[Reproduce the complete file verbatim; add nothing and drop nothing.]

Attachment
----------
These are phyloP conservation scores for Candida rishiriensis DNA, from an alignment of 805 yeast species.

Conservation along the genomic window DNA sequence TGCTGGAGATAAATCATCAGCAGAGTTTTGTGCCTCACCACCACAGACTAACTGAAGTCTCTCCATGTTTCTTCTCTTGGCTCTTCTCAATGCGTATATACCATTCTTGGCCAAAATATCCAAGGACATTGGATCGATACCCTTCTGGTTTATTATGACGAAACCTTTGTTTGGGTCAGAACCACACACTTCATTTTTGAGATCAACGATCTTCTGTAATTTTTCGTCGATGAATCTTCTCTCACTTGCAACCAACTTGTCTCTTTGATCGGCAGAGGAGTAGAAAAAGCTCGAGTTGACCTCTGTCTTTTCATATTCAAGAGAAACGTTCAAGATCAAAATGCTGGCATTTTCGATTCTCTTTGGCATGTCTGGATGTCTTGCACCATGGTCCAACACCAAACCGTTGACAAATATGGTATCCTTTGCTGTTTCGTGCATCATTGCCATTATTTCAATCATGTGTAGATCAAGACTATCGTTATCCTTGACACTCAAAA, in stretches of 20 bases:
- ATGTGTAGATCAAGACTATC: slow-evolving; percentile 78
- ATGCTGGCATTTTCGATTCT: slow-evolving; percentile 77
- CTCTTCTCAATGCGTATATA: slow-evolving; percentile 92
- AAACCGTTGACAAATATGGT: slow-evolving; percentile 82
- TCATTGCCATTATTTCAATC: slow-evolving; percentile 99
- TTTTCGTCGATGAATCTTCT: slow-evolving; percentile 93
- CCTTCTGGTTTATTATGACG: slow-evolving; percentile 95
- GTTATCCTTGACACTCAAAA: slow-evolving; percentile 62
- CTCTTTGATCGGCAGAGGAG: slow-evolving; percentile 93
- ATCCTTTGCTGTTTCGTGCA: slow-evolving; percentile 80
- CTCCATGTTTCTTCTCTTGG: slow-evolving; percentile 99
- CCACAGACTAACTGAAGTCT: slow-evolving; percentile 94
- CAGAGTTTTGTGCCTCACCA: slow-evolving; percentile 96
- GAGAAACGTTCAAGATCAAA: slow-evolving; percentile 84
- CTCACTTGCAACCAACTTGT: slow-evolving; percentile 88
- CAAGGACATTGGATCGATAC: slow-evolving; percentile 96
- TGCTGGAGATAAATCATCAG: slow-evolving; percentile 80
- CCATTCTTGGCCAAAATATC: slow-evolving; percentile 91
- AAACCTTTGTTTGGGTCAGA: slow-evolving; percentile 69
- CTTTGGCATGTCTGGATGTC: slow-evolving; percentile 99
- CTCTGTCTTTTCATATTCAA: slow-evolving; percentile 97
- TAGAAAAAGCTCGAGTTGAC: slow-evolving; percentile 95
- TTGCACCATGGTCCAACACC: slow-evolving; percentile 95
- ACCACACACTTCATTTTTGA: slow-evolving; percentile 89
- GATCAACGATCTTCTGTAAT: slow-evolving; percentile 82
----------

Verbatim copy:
These are phyloP conservation scores for Candida rishiriensis DNA, from an alignment of 805 yeast species.

Conservation along the genomic window DNA sequence TGCTGGAGATAAATCATCAGCAGAGTTTTGTGCCTCACCACCACAGACTAACTGAAGTCTCTCCATGTTTCTTCTCTTGGCTCTTCTCAATGCGTATATACCATTCTTGGCCAAAATATCCAAGGACATTGGATCGATACCCTTCTGGTTTATTATGACGAAACCTTTGTTTGGGTCAGAACCACACACTTCATTTTTGAGATCAACGATCTTCTGTAATTTTTCGTCGATGAATCTTCTCTCACTTGCAACCAACTTGTCTCTTTGATCGGCAGAGGAGTAGAAAAAGCTCGAGTTGACCTCTGTCTTTTCATATTCAAGAGAAACGTTCAAGATCAAAATGCTGGCATTTTCGATTCTCTTTGGCATGTCTGGATGTCTTGCACCATGGTCCAACACCAAACCGTTGACAAATATGGTATCCTTTGCTGTTTCGTGCATCATTGCCATTATTTCAATCATGTGTAGATCAAGACTATCGTTATCCTTGACACTCAAAA, in stretches of 20 bases:
- ATGTGTAGATCAAGACTATC: slow-evolving; percentile 78
- ATGCTGGCATTTTCGATTCT: slow-evolving; percentile 77
- CTCTTCTCAATGCGTATATA: slow-evolving; percentile 92
- AAACCGTTGACAAATATGGT: slow-evolving; percentile 82
- TCATTGCCATTATTTCAATC: slow-evolving; percentile 99
- TTTTCGTCGATGAATCTTCT: slow-evolving; percentile 93
- CCTTCTGGTTTATTATGACG: slow-evolving; percentile 95
- GTTATCCTTGACACTCAAAA: slow-evolving; percentile 62
- CTCTTTGATCGGCAGAGGAG: slow-evolving; percentile 93
- ATCCTTTGCTGTTTCGTGCA: slow-evolving; percentile 80
- CTCCATGTTTCTTCTCTTGG: slow-evolving; percentile 99
- CCACAGACTAACTGAAGTCT: slow-evolving; percentile 94
- CAGAGTTTTGTGCCTCACCA: slow-evolving; percentile 96
- GAGAAACGTTCAAGATCAAA: slow-evolving; percentile 84
- CTCACTTGCAACCAACTTGT: slow-evolving; percentile 88
- CAAGGACATTGGATCGATAC: slow-evolving; percentile 96
- TGCTGGAGATAAATCATCAG: slow-evolving; percentile 80
- CCATTCTTGGCCAAAATATC: slow-evolving; percentile 91
- AAACCTTTGTTTGGGTCAGA: slow-evolving; percentile 69
- CTTTGGCATGTCTGGATGTC: slow-evolving; percentile 99
- CTCTGTCTTTTCATATTCAA: slow-evolving; percentile 97
- TAGAAAAAGCTCGAGTTGAC: slow-evolving; percentile 95
- TTGCACCATGGTCCAACACC: slow-evolving; percentile 95
- ACCACACACTTCATTTTTGA: slow-evolving; percentile 89
- GATCAACGATCTTCTGTAAT: slow-evolving; percentile 82